US responds ‘positively’ as Taiwan protests arrest of representative

The China Post news staff

The U.S. State Department has responded “positively” to Taiwan’s protests over the arrest of its representative to Kansas City and is said to be working with the Taiwanese government for a solution to the matter, a senior Taiwanese diplomat accredited to the United States said yesterday.

Jason C. Yuan (袁健生), Taiwan’s chief representative to the United States as the head of the Taipei Economic and Cultural Representative Office in Washington, D. C., said in Honolulu, Hawaii, yesterday he had insisted to the U.S. State Department that Taiwan representatives to the United States are accorded diplomatic immunity.

However, Jacqueline Liu (劉珊珊), director-general of the Taipei Economic and Cultural Office in Kansas City, Missouri, cannot be immediately released after her arrest by the U.S. Federal Bureau of Investigation over allegations that she had ill-treated her Filipina housekeeper because the United States was in the middle of a Veteran’s Day long weekend.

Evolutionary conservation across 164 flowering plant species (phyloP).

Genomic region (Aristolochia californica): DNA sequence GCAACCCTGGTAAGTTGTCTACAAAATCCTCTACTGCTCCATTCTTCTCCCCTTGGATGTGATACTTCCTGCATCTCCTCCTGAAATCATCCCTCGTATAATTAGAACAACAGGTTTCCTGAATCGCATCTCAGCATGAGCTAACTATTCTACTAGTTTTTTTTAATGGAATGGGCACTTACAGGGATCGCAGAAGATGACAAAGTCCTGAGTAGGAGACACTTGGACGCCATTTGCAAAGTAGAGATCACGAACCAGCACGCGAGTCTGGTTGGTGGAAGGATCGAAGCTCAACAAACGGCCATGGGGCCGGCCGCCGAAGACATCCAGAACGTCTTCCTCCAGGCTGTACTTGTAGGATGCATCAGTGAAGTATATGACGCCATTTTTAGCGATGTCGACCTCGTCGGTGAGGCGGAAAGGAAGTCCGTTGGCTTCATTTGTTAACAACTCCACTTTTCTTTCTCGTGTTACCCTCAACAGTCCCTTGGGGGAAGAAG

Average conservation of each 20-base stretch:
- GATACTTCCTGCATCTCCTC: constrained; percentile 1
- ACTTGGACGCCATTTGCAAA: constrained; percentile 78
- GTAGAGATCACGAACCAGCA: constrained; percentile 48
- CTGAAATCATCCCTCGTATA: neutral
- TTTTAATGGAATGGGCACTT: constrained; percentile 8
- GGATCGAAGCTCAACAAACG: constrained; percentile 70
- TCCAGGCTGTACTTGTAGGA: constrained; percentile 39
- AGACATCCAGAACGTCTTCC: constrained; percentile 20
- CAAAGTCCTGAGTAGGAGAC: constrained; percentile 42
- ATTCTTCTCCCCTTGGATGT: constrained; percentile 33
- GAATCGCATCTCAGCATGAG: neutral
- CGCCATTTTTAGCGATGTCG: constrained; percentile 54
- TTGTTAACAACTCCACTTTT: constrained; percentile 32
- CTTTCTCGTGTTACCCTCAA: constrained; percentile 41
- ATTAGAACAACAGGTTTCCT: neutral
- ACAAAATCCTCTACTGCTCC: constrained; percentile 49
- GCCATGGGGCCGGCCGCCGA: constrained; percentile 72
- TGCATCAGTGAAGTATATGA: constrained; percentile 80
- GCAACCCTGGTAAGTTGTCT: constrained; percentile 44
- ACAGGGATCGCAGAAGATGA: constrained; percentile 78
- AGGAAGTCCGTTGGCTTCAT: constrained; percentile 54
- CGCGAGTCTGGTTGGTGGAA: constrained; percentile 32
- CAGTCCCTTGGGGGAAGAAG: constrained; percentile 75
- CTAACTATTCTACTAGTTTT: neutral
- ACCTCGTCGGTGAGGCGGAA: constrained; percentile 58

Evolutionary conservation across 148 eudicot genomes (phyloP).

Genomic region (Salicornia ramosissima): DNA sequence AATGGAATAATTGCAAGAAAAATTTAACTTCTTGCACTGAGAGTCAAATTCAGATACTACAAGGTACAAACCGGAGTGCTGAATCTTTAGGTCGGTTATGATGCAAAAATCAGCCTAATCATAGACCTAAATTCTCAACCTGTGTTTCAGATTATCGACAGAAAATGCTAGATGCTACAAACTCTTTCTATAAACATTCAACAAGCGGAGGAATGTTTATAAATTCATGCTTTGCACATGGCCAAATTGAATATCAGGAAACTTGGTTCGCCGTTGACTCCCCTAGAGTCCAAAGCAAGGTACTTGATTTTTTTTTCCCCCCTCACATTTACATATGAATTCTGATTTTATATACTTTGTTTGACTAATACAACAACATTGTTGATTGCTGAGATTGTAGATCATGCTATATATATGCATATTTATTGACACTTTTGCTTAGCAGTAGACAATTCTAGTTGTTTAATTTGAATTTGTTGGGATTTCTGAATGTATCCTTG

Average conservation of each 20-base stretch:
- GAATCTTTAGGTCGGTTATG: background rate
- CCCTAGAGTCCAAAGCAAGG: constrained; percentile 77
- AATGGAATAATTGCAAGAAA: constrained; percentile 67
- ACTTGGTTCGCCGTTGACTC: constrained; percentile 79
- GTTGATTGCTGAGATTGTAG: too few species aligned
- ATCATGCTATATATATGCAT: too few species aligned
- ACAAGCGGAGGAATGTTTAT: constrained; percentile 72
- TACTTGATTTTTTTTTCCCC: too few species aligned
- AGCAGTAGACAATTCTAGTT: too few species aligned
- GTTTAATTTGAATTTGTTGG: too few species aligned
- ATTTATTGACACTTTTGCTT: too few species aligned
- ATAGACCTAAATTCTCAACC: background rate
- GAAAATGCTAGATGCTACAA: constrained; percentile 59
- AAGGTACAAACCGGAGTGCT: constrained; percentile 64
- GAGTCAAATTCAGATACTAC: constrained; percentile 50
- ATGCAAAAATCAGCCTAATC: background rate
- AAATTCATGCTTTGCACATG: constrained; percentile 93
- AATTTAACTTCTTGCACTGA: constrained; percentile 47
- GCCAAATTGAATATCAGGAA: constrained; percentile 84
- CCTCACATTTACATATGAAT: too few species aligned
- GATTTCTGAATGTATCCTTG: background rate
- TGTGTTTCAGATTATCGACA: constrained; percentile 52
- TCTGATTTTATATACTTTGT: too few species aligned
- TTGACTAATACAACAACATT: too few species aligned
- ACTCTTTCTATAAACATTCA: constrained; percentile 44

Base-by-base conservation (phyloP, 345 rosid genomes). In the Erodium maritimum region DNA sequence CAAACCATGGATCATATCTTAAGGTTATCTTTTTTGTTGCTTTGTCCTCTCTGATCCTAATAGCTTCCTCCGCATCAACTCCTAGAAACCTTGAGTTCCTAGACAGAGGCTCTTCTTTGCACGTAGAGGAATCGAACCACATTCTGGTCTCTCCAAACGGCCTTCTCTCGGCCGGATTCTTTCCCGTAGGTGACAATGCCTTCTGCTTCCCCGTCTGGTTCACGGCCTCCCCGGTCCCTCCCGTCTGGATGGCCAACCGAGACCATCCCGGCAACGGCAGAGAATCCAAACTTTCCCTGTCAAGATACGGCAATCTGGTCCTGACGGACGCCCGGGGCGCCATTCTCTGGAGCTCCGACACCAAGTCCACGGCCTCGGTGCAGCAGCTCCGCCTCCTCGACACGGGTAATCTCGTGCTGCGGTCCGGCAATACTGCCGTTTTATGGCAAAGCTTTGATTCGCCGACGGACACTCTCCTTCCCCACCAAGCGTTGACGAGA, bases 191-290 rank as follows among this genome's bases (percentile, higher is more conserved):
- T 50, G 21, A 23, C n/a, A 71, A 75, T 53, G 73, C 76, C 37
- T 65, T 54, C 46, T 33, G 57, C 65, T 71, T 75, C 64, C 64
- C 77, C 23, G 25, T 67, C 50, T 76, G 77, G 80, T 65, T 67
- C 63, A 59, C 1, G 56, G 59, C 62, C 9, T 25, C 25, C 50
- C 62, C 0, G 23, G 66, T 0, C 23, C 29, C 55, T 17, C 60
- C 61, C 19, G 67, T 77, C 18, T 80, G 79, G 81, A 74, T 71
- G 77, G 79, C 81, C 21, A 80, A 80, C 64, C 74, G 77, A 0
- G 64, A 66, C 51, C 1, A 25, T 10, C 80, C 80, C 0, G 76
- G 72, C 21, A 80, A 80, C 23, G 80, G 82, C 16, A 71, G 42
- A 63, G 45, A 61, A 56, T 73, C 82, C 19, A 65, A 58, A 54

Liu remained in police custody yesterday after her first court appearance the day before.

Concrete results cannot be expected until Monday, Nov. 14, and negotiations with the U.S. State Department are still in progress, Yuan, who was in Honolulu for an APEC forum meeting, was quoted as saying.

The U.S. State Department has agreed to help Taiwan negotiate with the U.S. Department of Justice, because Liu’s case comes within the jurisdiction of the U.S. Department of Justice, Yuan said. Both the Ministry of Foreign Affairs and the Taipei Economic and Cultural Representative Office in Washington, D. C. protested to the U.S. State Department following Liu’s arrest, insisting that Taiwan representatives enjoy diplomatic immunity, and have received a positive response, Yuan said. “Taiwan’s stance is clear in insisting on diplomatic immunity for Liu,” he added.

Meanwhile, a U.S. State Department spokesman claimed the kind of immunity Liu is accorded covers only the performance of approved functions. Liu’s status is the same as a consular official, but she is only immune from legal suits and processes related to acts performed within the scope of her authorized functions, the State Department spokesman said in Washington, D.C., citing an October, 1980 agreement between the two sides on privileges, exemptions and immunities.

The spokesman also said all questions regarding the relevant legal procedures and subsequent developments should be directed to the U.S. Attorney’s Office in the Western District of Missouri.

Taiwan officials in the United States, however, are insisting privately that Liu is immune and her case should be handled through diplomatic channels.